Living in Bolivia during the impov­er­ished nation’s “Cochabamba Water Wars” in 2000 inspired second-​​year law stu­dent Angela DeVries to study law in devel­oping coun­tries when she arrived at North­eastern more than eight years later.

A decade ago, cit­i­zens stormed the streets of Cochabamba, Bolivia’s third largest city, protesting the pri­va­ti­za­tion of the country’s munic­ipal water supply. DeVries was inun­dated with cov­erage of the rebellion—a con­stant reminder that people who have nothing to lose would fight hard to defend basic rights.

Today, she wants to use the law to help the world’s devel­oping coun­tries build sus­tain­able infra­struc­ture, strengthen their judi­cial sys­tems and grow their economies. She chose Northeastern’s School of Law because it offered her the per­fect oppor­tu­nity to pursue her goals.

I could do co-​​op and create my own way of learning about law and devel­op­ment,” said DeVries, who grad­u­ated from the Uni­ver­sity of Toronto in 2006 with a degree in polit­ical science.

Last spring, she trav­eled to Vien­tiane, Laos, to work on co-​​op with a legal firm, Lao Law & Con­sul­tancy Group.

Prior to enrolling at North­eastern, DeVries had back­packed through Laos for five weeks. But working there was a whole dif­ferent story.

Laos’ legal system has existed for only a decade and the country has fewer than 100 lawyers and just 80 laws. There is nei­ther judi­cial prece­dent nor penal­ties for failing to appear in court.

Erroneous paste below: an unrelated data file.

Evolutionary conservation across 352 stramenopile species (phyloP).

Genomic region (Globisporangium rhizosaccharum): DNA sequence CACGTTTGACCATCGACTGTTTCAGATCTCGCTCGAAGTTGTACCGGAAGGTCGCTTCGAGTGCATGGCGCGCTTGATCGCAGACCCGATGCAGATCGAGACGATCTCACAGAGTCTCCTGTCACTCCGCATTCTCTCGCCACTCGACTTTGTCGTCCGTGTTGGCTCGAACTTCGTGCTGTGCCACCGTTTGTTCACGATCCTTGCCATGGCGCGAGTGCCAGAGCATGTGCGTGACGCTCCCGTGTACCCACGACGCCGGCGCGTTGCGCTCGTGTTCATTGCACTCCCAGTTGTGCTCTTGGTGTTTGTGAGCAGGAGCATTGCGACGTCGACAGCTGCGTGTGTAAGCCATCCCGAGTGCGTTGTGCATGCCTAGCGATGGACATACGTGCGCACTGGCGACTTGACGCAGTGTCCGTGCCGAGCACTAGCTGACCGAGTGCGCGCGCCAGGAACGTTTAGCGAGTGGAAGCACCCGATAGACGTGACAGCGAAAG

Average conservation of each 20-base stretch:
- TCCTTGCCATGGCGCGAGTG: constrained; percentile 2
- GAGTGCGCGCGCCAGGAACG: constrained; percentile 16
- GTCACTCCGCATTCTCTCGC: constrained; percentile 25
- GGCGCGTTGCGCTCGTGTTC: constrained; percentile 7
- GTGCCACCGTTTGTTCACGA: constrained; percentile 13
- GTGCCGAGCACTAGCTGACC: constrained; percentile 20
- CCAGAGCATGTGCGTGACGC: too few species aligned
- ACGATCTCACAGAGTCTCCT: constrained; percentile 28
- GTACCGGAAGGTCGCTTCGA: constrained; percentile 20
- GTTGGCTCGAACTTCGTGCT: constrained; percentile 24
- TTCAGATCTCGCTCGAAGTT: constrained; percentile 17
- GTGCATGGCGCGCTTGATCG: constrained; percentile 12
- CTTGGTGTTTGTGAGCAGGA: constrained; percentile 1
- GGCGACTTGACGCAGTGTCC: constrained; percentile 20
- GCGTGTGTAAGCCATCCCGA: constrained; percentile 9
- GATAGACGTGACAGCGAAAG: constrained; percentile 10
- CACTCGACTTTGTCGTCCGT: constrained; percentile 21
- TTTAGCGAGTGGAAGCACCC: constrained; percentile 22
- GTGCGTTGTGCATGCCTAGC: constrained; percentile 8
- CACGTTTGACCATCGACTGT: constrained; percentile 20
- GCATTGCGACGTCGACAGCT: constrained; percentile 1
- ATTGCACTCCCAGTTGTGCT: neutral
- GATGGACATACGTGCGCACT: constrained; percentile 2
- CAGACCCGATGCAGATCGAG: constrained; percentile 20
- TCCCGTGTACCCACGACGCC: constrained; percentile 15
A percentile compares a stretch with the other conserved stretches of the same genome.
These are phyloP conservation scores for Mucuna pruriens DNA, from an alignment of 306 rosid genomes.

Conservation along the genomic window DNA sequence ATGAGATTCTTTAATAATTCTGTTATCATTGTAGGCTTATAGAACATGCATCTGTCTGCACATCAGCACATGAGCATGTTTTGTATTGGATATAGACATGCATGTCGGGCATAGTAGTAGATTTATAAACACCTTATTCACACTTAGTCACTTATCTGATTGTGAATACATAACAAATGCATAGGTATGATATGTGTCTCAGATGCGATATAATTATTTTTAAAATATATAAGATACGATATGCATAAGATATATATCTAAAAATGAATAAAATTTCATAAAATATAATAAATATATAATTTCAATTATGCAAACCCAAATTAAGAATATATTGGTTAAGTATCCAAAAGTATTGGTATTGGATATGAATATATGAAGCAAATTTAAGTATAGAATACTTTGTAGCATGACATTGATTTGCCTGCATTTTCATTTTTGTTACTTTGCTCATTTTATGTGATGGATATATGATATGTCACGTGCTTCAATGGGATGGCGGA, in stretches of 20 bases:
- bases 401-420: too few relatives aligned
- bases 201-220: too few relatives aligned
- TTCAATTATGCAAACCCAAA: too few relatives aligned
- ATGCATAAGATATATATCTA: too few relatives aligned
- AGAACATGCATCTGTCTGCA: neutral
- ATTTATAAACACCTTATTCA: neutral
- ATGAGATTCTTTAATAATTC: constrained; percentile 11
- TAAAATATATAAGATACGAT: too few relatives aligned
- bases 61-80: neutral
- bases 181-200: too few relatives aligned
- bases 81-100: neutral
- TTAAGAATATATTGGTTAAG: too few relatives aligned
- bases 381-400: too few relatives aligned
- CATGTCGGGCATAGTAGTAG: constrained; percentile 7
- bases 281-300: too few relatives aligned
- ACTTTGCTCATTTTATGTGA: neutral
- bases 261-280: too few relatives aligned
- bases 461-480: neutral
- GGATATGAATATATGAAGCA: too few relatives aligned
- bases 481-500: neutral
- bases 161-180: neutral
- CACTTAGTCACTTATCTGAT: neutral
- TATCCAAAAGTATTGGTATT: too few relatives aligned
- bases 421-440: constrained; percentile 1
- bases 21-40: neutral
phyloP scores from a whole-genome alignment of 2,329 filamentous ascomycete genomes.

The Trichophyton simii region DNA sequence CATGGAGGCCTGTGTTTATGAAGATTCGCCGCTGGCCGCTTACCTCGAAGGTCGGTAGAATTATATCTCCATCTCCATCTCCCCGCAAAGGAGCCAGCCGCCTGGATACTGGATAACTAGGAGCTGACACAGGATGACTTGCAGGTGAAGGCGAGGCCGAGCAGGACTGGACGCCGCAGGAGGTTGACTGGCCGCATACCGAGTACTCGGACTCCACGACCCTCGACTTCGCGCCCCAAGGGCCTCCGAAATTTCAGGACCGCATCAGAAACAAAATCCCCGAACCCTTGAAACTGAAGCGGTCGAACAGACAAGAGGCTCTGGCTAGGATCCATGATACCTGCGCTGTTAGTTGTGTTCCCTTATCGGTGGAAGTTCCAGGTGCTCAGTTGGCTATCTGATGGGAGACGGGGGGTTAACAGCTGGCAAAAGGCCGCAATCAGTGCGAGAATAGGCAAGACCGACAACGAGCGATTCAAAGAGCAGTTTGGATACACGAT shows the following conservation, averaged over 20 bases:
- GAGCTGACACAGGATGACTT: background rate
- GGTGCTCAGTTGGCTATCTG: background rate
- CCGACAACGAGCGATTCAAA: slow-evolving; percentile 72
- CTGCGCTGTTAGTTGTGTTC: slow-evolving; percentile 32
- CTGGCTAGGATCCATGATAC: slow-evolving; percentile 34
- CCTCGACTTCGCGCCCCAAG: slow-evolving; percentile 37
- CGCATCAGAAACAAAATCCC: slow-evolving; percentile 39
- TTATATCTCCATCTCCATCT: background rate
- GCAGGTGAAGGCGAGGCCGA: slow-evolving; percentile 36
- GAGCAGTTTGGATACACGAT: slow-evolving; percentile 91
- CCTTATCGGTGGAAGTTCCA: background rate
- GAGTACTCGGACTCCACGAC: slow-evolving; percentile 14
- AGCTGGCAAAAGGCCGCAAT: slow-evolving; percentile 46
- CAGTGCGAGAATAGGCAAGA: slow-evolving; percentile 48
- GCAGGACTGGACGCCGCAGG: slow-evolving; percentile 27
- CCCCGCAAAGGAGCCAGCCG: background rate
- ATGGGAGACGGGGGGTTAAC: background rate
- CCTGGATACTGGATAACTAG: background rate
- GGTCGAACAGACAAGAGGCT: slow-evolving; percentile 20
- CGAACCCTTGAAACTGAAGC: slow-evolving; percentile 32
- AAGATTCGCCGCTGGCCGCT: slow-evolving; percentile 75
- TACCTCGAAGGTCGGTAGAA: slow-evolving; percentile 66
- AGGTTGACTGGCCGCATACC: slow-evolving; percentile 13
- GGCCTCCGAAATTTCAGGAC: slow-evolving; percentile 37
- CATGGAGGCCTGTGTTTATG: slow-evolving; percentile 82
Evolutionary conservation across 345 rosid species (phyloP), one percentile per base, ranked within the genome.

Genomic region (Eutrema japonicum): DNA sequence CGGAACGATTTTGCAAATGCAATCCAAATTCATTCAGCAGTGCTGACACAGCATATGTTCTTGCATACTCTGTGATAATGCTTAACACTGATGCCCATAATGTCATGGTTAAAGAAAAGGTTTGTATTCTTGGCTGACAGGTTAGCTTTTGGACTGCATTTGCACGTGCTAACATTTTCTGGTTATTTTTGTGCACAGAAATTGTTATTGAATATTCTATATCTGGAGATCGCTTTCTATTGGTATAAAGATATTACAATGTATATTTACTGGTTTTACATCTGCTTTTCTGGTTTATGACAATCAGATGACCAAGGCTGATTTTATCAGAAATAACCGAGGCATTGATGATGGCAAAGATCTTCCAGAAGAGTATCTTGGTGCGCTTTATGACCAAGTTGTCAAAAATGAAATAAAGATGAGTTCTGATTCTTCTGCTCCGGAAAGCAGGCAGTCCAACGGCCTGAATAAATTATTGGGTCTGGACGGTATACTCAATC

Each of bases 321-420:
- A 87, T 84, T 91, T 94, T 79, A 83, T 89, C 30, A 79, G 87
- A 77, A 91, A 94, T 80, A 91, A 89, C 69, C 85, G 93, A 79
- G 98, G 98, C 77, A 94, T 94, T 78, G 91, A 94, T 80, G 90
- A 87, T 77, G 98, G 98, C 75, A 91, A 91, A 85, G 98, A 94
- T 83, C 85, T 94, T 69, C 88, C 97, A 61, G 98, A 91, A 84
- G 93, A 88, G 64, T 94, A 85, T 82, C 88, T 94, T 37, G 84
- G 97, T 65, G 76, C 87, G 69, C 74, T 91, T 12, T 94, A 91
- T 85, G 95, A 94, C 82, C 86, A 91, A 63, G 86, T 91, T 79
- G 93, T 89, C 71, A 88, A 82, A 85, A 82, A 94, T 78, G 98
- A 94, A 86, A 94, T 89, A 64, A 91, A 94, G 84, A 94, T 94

Most laws aren’t enforced because Laos doesn’t have the man­power to enforce them,” she said. “I went to Laos wanting to see where they were in terms of devel­oping a legal system and which fac­tors play a part in devel­oping and enforcing new laws.”

As part of the group’s com­mer­cial law team, DeVries spent half of her time researching the country’s laws and drafting con­tracts between the gov­ern­ment and for­eign investors.

In an effort to create more jobs and boost the economy, she helped draft a new law to create Spe­cial Eco­nomic Zones (SEZ) in Laos, which would pro­vide incen­tives for for­eign investors to develop busi­nesses in the country.

She also worked on a project for the Inter­na­tional Fed­er­a­tion of Red Cross and Red Cres­cent Soci­eties that exam­ined the legal impli­ca­tions of any future dis­aster relief efforts in the country. The fed­er­a­tion rec­om­mended that the Laotian gov­ern­ment improve existing laws and create new laws that would facil­i­tate relief efforts in case of a large-​​scale emergency.

DeVries said she learned more about law and devel­op­ment in four months on the job than she could ever imagine learning from a book or a lec­ture. “I was able to see it happen,” said DeVries, who also par­tic­i­pated in legal con­fer­ences held by the Laotian Min­istry of Jus­tice and devel­oped con­tacts with indi­vidual mem­bers of the United Nations who work in Laos.

I was able see the dif­ferent actors and eco­nomic influ­ences and see how NGOs operate,” she said. “I was able to expe­ri­ence every­thing that inter­ests me about under­de­vel­oped coun­tries. It was just what I was hoping to learn.”

After she grad­u­ates, DeVries hopes to con­duct more legal research on devel­oping coun­tries before pur­suing work on leg­isla­tive drafting or rule-​​of-​​law projects, pos­sibly with the U.N. or NGOs. She wants to keep the inter­ests of those less for­tu­nate in the front of her mind, to always think, “How can I make a better life for people in devel­oping coun­tries?” she said.